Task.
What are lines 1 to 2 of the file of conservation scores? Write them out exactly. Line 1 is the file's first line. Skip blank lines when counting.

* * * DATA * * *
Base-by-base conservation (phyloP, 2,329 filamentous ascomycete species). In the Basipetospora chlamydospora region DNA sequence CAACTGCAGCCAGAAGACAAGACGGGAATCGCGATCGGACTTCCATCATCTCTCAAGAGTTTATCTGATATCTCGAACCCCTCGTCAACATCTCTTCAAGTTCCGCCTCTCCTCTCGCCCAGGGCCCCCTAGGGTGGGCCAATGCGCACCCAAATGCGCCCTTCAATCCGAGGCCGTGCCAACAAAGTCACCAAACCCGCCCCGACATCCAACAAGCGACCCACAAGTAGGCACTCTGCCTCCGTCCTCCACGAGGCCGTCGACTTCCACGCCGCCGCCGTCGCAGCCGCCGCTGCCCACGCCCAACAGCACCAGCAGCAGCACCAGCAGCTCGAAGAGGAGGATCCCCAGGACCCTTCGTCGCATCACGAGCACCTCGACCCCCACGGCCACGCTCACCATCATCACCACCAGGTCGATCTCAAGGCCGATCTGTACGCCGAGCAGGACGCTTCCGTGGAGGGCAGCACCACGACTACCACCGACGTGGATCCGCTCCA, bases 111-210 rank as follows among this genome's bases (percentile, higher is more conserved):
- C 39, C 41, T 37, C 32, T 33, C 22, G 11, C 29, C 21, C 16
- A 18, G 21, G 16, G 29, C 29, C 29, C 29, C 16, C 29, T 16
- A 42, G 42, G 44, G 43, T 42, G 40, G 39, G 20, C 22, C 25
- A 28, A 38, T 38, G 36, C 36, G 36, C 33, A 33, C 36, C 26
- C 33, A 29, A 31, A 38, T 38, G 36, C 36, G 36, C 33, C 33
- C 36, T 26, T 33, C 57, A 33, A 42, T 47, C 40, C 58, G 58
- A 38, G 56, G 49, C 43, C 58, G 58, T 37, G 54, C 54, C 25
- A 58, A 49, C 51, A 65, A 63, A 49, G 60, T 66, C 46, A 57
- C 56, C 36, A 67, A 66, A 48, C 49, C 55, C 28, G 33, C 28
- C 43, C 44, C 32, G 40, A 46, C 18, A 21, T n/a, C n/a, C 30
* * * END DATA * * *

Base-by-base conservation (phyloP, 2,329 filamentous ascomycete species). In the Basipetospora chlamydospora region DNA sequence CAACTGCAGCCAGAAGACAAGACGGGAATCGCGATCGGACTTCCATCATCTCTCAAGAGTTTATCTGATATCTCGAACCCCTCGTCAACATCTCTTCAAGTTCCGCCTCTCCTCTCGCCCAGGGCCCCCTAGGGTGGGCCAATGCGCACCCAAATGCGCCCTTCAATCCGAGGCCGTGCCAACAAAGTCACCAAACCCGCCCCGACATCCAACAAGCGACCCACAAGTAGGCACTCTGCCTCCGTCCTCCACGAGGCCGTCGACTTCCACGCCGCCGCCGTCGCAGCCGCCGCTGCCCACGCCCAACAGCACCAGCAGCAGCACCAGCAGCTCGAAGAGGAGGATCCCCAGGACCCTTCGTCGCATCACGAGCACCTCGACCCCCACGGCCACGCTCACCATCATCACCACCAGGTCGATCTCAAGGCCGATCTGTACGCCGAGCAGGACGCTTCCGTGGAGGGCAGCACCACGACTACCACCGACGTGGATCCGCTCCA, bases 111-210 rank as follows among this genome's bases (percentile, higher is more conserved):
- C 39, C 41, T 37, C 32, T 33, C 22, G 11, C 29, C 21, C 16